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EU announces agreement with Gilead for remdesivir supply

Drug was granted conditional marketing authorisation in the EU in July

The European Commission (EC) has signed a joint procurement agreement (JPA) with the European Commission for Gilead’s COVID-19 antiviral treatment remdesivir.

Gilead's drug – sold under the Veklury brand name – was granted conditional approval by the EC in July for the treatment of COVID-19 patients with pneumonia requiring supplemental oxygen.

The approval was based on data from the ACCT-1 trial that demonstrated the clinical and safety of remdesivir in both five-day and ten-day dosing durations. Results showed that patients receiving remdesivir had a median recovery time of ten days compared to 15 days in the placebo group.

Gilead also published additional data from a comparative analysis of the phase 3 SIMPLE-Severe trial and a real-world respective cohort of patients with severe COVID-19 in July.

In this analysis, remdesivir demonstrated an improvement in clinical recovery and an impressive 62% reduction in the risk of death when compared to standard-of-care.

The new supply agreement enables countries in the EU, the European Economic Area (EEA) and the UK to purchase Gilead’s drug in real-time and for stockpiling needs. The deal covers purchases of remdesivir over the next six months and has the option to be extended beyond this, depending on demand – Gilead is set to begin fulfilling orders under the new deal next week.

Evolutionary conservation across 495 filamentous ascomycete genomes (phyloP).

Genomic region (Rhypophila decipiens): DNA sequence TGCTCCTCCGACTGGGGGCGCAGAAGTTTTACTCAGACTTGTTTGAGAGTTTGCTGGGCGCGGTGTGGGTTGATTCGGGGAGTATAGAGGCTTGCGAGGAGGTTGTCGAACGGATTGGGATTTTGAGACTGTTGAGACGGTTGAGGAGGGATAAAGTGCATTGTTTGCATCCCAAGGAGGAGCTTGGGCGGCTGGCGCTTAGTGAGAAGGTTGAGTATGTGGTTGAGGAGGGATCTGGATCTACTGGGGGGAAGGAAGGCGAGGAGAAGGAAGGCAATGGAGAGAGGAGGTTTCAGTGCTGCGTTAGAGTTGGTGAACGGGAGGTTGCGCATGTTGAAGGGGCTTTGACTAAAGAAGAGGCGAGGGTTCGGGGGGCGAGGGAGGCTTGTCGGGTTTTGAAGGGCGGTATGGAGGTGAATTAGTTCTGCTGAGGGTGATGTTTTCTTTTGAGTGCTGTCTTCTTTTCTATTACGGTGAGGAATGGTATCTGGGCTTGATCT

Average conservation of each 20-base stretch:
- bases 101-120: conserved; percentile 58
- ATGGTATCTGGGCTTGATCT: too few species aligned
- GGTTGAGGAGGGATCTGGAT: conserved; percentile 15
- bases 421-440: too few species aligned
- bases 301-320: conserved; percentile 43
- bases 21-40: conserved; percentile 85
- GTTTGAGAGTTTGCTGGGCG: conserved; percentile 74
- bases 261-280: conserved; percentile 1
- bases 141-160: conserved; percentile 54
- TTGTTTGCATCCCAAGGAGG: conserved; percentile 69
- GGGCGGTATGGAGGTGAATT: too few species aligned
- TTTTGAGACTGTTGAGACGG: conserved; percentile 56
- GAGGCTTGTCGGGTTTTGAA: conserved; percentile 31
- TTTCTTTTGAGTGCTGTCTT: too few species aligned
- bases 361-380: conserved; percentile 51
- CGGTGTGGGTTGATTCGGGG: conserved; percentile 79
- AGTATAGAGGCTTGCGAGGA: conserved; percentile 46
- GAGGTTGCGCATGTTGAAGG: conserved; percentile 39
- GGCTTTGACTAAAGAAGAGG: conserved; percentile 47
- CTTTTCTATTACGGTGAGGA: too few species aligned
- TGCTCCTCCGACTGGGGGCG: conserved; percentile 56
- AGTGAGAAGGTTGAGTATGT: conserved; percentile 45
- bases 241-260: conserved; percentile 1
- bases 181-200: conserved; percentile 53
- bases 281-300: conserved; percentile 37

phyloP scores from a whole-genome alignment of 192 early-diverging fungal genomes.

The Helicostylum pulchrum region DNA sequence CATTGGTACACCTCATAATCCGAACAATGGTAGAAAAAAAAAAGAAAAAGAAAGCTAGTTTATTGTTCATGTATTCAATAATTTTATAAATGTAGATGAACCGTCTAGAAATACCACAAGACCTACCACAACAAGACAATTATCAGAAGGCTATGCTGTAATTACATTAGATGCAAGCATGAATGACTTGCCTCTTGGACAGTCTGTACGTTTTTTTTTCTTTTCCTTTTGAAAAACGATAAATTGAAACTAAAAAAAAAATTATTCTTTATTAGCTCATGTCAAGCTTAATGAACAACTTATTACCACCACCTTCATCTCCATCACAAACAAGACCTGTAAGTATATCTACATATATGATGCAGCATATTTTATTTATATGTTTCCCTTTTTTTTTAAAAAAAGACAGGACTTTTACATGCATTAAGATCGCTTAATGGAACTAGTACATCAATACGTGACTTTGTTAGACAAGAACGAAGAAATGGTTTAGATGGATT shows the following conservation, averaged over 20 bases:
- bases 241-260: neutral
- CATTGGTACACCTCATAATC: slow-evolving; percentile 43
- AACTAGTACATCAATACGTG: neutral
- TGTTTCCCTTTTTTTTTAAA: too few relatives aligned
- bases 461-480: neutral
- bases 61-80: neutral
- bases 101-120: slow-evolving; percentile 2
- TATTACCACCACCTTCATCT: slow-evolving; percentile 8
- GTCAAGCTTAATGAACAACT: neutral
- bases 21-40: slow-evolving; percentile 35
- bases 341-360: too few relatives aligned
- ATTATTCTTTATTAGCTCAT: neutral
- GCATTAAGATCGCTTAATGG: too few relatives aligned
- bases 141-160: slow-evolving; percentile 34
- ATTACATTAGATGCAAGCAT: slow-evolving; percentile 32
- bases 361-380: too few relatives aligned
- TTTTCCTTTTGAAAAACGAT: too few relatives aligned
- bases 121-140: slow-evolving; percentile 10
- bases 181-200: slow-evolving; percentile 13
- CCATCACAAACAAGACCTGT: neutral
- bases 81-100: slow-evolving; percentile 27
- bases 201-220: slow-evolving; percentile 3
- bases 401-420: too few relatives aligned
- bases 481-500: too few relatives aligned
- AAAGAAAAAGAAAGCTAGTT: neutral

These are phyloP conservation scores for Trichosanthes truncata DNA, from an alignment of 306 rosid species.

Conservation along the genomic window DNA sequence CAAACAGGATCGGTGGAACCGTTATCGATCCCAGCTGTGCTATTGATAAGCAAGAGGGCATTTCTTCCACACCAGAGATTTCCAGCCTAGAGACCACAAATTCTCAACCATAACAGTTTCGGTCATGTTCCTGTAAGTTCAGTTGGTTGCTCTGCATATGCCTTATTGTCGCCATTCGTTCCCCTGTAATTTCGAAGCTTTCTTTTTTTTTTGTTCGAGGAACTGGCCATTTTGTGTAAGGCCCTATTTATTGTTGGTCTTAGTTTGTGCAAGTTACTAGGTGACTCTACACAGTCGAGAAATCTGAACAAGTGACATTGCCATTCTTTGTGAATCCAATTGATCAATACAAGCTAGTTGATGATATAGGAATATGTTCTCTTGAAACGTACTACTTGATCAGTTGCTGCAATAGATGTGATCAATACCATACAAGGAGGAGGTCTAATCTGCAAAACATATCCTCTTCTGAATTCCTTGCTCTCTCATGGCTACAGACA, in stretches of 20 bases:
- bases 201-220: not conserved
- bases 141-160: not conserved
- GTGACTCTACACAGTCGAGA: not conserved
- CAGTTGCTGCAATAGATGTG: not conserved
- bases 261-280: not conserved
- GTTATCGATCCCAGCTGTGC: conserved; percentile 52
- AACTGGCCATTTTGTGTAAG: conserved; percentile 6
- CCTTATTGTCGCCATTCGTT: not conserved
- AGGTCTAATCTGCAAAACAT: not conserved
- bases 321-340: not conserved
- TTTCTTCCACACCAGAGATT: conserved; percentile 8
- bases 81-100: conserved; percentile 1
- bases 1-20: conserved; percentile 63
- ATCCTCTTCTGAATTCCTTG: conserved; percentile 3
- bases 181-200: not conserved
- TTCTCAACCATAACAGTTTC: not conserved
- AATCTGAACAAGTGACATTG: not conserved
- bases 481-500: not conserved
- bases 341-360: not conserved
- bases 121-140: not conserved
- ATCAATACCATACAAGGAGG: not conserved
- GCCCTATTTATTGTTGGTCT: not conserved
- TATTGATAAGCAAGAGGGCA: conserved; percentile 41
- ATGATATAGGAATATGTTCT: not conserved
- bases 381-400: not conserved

The JPA replaces the initial deal funded by the EU’s emergency support instrument that ran from August through to October 2020. Both deals temporarily remove the need for country-by-country reimbursement processes in recognition of the current health crisis.

Gilead has scaled-up its production and manufacturing capabilities to meet the increasing demand following the positive results from the ACCT-1 trial and subsequent studies. The pharma giant said that it is on track to produce more than two million treatment course of remdesivir this year, and will produce several million more treatment course next year depending on demand.

Previously, countries across the EU have reported issues with procuring sufficient supplies of remdesivir after the US bought most of the global stock earlier this year.

The deal comes as COVID-19 cases continue to rise Europe, with cases rapidly increasing in a number of countries, including Belgium, France, Spain and the Netherlands.

In the UK, government data has shown that there were 17.540 new coronavirus cases recorded on Thursday, up from the 14,162 recorded the day before.

Experts have raised concerns that cases in the north of England, in particular, are spiralling out of control, with reports that the government are set to bring in new restrictions to help curb the spread in the worst affected areas.

9th October 2020

From: Research

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